The last we saw Peter Parker, things were looking pretty dire for him. Having his spider-sense amped up to a thousand and stressed over the public finding out about his special connection to Spider-Man, he’s caught dead center in the middle of a war between the original Hobgoblin, Roderick Kingsley, and the current version, Phil Urich. It’s Hobgoblin against Hobgoblin, with the secret identity of Peter Parker on the verge of being exposed! Nope, things aren’t looking good for ol’ Webhead or his loved ones.
The story picks up not long after Urich kidnaps Peter and brings him to the Kingpin’s Shadowland HQ. Little do they know, he’s in extreme agony as the device is wreaking havoc with his spider-sense and giving him a massive migraine. Despite making it look like everyone might be piecing together that Peter is Spider-Man last issue, instead Phil is going with the false pretense that Peter is, in fact, the man who designs Spidey’s tech for him. In fact, when it comes to putting two and two together, it seems everyone is lacking basic logical deduction skills. Particularly Max Modell, who appears to almost have an epiphany about the Spidey/Peter connection, but instead offhandedly dismisses the notion. You would think that, after unlocking a whole locker full of serious Spidey gear and seeing Peter in action with the web-shooters he brings him, he’d figure out the truth. Nope. He still doesn’t put the pieces together. Or does he? This could be a Captain Stacy sort of situation. Or maybe Doctor Strange’s spell has something to do with it. We’ll see.
The best part of this issue is the face off between Kingsley and Urich. Particularly Kingsley’s critique of Urich’s worthiness of the Hobgoblin name and utter dismissiveness towards him as an actual threat. While reading this part of the story, it’s hard not to see Kingsley as the one true Hobgoblin. As much as Norman Osborn is the one true Green Goblin. Maybe even more so, since Osborn has been shifting away from that persona in recent years. With things not looking so well for Doctor Octopus and seeing neither hide nor hair of Osborn since his final showdown with the Avengers, it certainly looks like Kingsley is well on his way to becoming Spider-Man’s greatest enemy. Fine with me, too, since he’s one of my favorite Spidey villains.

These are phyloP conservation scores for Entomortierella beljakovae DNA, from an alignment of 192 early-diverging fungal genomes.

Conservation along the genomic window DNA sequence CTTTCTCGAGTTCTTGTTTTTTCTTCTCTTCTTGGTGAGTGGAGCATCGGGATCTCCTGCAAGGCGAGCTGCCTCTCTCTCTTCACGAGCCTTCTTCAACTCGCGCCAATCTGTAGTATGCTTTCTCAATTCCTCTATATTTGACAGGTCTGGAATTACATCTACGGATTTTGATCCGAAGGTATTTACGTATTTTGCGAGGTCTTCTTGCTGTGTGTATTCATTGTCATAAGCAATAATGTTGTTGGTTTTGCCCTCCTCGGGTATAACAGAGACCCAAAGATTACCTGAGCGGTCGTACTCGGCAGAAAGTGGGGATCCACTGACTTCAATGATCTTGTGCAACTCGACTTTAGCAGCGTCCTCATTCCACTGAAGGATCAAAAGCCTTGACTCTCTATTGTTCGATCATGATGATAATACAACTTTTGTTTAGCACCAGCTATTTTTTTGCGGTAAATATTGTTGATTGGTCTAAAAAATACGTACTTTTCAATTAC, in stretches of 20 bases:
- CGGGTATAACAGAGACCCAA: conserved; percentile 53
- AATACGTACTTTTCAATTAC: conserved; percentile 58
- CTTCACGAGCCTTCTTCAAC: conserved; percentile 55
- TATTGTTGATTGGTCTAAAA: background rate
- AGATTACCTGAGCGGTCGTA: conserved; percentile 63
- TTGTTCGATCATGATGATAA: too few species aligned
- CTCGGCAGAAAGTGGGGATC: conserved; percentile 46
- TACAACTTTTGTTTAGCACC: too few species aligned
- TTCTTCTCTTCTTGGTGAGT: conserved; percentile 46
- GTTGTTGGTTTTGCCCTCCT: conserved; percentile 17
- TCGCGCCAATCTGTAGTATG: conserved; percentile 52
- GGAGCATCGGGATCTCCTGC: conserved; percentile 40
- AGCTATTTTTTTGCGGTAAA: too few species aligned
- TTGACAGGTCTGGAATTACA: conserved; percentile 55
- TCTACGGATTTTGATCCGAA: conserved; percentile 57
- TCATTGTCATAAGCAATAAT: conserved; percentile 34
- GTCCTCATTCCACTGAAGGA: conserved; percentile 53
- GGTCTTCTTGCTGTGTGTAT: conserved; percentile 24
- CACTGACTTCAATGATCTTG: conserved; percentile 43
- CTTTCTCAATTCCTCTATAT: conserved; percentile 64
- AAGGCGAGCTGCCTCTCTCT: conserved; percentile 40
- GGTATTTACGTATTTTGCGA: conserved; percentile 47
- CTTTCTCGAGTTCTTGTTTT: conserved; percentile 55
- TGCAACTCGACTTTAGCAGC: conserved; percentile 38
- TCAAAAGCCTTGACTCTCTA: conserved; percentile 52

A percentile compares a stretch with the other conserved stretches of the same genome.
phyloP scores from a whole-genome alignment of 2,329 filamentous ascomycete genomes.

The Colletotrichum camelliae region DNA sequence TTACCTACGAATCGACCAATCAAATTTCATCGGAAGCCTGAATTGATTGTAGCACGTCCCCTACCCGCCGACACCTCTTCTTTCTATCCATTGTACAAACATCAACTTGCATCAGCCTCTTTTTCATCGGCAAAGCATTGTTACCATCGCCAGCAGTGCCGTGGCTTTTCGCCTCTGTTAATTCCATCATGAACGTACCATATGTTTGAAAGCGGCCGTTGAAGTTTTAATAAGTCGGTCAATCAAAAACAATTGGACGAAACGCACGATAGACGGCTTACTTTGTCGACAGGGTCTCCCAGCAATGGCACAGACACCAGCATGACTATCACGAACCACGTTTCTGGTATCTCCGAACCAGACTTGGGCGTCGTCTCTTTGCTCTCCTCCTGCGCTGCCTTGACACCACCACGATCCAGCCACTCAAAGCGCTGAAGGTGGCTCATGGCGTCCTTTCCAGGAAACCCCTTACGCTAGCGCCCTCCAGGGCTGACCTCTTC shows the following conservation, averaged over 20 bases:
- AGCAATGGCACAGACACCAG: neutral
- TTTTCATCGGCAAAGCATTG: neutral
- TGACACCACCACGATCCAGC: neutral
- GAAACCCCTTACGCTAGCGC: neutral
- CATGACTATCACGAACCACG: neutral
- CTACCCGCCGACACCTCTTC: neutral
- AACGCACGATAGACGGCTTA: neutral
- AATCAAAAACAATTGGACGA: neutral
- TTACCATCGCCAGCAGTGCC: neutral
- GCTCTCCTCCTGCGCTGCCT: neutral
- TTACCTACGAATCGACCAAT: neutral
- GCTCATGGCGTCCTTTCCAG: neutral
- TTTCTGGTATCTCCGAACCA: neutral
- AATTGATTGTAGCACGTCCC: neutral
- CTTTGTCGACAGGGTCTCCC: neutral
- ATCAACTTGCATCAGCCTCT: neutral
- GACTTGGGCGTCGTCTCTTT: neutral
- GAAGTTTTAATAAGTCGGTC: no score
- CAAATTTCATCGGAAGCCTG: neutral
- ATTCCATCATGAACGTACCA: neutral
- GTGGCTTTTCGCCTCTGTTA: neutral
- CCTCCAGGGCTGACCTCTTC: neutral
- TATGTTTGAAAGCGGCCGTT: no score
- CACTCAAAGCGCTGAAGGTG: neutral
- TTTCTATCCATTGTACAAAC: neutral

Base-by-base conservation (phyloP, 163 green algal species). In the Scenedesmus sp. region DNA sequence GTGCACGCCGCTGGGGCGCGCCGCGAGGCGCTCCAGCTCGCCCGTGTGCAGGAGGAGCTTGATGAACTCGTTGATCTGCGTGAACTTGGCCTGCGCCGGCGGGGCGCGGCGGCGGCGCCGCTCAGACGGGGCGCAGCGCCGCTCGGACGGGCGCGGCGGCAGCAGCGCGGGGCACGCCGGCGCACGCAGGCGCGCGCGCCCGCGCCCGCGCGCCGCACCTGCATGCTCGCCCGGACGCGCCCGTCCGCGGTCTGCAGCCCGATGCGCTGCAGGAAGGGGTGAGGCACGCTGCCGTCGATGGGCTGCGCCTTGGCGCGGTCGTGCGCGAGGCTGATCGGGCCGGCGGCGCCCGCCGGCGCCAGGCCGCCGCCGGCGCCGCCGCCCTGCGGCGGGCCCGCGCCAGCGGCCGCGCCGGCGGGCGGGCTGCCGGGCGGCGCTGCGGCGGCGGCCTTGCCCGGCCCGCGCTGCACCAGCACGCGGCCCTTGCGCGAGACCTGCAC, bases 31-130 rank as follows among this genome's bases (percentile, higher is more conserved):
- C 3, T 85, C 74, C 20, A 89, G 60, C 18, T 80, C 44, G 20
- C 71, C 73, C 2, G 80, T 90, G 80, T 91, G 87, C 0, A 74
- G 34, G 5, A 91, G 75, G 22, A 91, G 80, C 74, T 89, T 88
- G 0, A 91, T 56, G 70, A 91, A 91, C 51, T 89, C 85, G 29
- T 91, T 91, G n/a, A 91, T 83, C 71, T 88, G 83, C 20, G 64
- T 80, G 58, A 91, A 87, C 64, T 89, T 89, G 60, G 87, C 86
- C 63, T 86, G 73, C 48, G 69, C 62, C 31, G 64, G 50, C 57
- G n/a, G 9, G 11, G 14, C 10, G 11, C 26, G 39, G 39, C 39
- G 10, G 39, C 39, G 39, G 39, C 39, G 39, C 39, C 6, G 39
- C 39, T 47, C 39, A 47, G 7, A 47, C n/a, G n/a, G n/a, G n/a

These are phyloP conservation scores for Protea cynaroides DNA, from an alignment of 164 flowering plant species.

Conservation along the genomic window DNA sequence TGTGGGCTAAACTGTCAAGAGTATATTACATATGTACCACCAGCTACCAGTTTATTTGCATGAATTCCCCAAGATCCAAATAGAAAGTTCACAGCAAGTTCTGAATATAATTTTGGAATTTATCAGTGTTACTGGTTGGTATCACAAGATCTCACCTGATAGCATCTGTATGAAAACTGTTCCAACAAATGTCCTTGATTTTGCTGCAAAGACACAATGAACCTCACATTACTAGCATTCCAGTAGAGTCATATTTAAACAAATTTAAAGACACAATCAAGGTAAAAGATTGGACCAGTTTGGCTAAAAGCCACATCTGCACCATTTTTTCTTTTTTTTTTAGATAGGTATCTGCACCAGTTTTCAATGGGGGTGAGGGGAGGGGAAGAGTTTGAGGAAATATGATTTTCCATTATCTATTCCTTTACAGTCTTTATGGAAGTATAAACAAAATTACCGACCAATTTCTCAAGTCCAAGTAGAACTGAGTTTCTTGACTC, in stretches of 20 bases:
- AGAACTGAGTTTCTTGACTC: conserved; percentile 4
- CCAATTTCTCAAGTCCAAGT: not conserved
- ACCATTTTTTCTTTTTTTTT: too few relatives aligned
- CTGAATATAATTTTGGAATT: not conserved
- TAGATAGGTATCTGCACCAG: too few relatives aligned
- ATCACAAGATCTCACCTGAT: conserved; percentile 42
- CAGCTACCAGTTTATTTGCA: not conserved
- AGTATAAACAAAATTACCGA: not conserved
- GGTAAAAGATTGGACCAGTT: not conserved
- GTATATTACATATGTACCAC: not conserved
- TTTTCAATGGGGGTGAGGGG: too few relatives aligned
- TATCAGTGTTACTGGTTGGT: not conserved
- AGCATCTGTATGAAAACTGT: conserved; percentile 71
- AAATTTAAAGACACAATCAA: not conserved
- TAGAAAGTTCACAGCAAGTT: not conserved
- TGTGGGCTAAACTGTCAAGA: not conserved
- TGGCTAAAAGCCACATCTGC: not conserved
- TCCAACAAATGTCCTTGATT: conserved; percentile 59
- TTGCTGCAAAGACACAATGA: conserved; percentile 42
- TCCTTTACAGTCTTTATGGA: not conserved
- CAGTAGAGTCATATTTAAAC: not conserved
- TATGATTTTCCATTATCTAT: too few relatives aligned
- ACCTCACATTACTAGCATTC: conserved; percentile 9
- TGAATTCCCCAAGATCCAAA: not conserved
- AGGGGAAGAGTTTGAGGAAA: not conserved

Last we saw Julia Carpenter, a.k.a. Madame Web, she had collapsed into convulsions on the streets of New York. Now, it appears she’s in a coma, but not before communicating a dire warning about the end of someone. I have to say, I have a bad feeling about where this is all headed. The issue alludes to this impending end being the work of a dying and desperate Doc Ock, who knows Peter is Spider-Man. With the end of the series near and Superior Spider-Man on the horizon, I couldn’t help but being stressed out while reading the rest of this issue. For the first time in a long time, I’m truly worried for Peter Parker and what Doc Ock has planned. That being said, I do still trust Dan Slott writing Spider-Man. He hasn’t led us astray yet and I don’t think he will with the end of this series and the new Superior Spider-Man title. In fact, I’m willing to bet that we’re all way off about what we think we know about that upcoming series and that Slott and co-writer, Christos Gage, have a HUGE surprise up their sleeves that will catch everyone off guard. Whatever happens, it’s damned enjoyable reading this series. It doesn’t hurt that Giuseppe Camuncoli’s art is pretty brilliant, as well. Both of his two Hobgoblins are beyond cool and he’s perfect for this rather dark story arc.
This issue raises a lot of questions. Chiefly, Julia Carpenter’s family. We know she has a young daughter somewhere. Why has Julia gone to such extreme measures to hide her identity? What would happen if she passes away in the hospital? How would her daughter find out what happened to her? You’d think someone who has such knowledge of the future would have better prepared for this situation. Also, we finally get to see what’s inside the briefcase, at the expense of one of Kingpin’s Hand ninjas. I won’t ruin it here, but it’s something to do with Julia’s premonitions. If this issue doesn’t have you anticipating and worrying about what’s going to happen by the time #700 arrives, then you just aren’t invested in Spider-Man as a character. It’s that heavy. At any rate, if you aren’t reading this comic, then I feel sorry for you. You’re missing out on the best title currently being published. 10/10